For initiating a stuffed animal collection for children victimized by Hurricane Sandy. Her mother wrote that, as a child, Azita’s stuffed animals comforted her at night, and she thought that a drive to collect stuffed animals would be a great way to put smiles on children’s faces. The two siblings approached the administration and student council at their formal elementary school, Colvin Run, and gained support for their project. Arjan and Azita organized the event, motivated the student council officers, and picked up the collected stuffed toys to deliver them to be shipped and distributed. A teacher at the school wrote that, as former Colvin Run students, they presented themselves as strong role models for their younger peers and demonstrated that a few motivated young people can take action to make the world a better place.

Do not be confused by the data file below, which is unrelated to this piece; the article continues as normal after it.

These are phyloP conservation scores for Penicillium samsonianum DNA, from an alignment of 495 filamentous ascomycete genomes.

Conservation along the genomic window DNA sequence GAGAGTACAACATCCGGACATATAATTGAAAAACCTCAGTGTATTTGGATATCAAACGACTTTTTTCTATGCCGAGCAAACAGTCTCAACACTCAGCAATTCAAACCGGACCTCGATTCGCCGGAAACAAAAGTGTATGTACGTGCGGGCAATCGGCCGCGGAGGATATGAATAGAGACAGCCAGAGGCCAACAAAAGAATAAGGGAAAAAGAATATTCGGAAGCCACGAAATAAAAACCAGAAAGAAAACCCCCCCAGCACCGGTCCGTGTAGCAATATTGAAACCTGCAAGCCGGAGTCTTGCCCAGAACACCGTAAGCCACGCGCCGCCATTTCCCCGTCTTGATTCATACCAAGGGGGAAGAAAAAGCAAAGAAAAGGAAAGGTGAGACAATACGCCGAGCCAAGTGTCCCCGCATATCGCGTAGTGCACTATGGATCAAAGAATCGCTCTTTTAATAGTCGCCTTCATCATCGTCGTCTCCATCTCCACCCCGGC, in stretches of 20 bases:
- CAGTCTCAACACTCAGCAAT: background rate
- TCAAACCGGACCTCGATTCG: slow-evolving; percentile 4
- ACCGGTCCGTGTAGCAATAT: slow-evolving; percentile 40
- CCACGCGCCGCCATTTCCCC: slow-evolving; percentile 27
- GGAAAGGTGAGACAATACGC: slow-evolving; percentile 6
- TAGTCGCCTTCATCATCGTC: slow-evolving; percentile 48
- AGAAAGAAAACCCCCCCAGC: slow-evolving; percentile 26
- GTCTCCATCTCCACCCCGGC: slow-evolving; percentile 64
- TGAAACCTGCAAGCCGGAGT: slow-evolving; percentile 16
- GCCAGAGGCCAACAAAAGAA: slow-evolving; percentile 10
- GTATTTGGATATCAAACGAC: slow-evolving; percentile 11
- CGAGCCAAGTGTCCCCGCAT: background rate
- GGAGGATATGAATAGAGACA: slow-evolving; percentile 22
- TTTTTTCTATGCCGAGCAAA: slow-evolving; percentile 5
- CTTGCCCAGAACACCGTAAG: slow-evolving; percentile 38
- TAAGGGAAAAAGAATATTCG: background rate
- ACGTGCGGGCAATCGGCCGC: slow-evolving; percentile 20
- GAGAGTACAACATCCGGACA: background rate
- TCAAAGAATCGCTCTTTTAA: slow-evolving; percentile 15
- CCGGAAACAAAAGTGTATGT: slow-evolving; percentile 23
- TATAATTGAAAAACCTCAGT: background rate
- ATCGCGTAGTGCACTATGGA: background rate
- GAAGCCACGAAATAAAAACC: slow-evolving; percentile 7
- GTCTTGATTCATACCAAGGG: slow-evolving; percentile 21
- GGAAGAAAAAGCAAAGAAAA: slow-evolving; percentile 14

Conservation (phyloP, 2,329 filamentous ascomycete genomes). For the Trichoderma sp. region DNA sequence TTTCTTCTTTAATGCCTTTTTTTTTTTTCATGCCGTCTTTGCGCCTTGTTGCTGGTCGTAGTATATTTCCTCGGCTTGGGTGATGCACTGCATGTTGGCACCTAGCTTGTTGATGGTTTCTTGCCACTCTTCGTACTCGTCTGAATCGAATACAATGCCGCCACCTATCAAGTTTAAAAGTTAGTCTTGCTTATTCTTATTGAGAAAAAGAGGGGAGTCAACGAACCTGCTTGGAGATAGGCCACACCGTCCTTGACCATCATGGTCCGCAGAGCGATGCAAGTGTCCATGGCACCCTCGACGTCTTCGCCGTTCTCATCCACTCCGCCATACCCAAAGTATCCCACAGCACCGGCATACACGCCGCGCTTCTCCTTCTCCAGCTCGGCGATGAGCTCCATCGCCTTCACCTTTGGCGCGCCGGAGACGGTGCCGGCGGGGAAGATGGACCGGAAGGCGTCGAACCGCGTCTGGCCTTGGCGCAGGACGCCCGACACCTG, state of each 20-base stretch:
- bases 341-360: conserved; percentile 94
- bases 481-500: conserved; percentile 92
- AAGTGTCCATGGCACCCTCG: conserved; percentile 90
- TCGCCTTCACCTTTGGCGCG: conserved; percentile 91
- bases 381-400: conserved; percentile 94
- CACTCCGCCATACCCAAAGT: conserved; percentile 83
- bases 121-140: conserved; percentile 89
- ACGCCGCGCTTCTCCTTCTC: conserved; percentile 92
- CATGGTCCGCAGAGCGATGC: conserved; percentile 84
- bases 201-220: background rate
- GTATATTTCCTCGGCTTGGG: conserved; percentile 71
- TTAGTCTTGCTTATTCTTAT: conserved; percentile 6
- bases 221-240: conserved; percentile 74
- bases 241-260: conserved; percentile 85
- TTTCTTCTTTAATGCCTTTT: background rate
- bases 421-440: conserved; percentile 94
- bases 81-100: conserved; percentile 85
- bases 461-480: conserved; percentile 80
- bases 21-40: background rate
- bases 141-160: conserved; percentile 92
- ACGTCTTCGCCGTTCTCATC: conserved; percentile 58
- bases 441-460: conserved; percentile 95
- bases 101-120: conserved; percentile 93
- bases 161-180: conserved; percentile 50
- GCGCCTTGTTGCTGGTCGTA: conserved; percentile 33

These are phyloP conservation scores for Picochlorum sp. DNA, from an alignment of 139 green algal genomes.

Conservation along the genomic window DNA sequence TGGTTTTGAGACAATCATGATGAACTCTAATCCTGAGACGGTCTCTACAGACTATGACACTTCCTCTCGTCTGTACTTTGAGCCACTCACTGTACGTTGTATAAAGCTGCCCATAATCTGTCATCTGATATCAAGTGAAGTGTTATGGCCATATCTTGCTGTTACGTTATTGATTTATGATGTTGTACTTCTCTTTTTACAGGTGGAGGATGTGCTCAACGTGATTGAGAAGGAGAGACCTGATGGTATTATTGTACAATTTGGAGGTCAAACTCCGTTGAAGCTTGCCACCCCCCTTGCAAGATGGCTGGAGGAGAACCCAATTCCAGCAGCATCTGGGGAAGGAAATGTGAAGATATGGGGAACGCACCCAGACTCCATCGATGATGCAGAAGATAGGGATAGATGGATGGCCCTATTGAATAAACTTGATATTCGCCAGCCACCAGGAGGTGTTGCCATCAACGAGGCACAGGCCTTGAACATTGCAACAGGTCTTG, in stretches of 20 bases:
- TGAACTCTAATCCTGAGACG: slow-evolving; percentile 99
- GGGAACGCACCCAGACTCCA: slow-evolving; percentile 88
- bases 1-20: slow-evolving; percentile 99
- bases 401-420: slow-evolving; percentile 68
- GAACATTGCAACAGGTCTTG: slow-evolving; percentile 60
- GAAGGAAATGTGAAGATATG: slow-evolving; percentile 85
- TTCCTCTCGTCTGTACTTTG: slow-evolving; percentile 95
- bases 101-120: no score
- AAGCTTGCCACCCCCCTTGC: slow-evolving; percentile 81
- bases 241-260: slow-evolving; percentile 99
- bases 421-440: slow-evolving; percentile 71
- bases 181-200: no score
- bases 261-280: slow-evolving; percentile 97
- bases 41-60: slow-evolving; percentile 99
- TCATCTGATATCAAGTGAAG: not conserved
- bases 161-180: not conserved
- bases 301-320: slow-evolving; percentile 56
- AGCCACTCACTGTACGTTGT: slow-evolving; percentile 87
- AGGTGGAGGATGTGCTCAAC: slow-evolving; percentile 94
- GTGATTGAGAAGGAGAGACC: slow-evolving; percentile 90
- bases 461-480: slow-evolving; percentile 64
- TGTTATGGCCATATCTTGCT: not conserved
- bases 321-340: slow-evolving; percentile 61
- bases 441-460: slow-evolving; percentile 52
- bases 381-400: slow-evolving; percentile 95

- Anna Pope—senior at Langley High School
For volunteering with the Langley Global Outreach Club. Anna founded the service club to help local and international communities. She led her club of 15 members in efforts to gather donations for the Canned Food Drive for DC Homeless, holiday gifts for Toys for Tots, and Valentine cards to INOVA Pediatric Hospital and the Powhatan Nursing Home. The club gathered box tops for Neval Thomas Elementary School in Anacostia and collected clothing for the homeless in D.C. Club members also collected coupons for military families, made holiday cards for the Red Cross Holiday Mail for Heroes, and sent Halloween candy to soldiers through Operation Gratitude. Anna also spends time volunteering at the Powhatan Nursing home.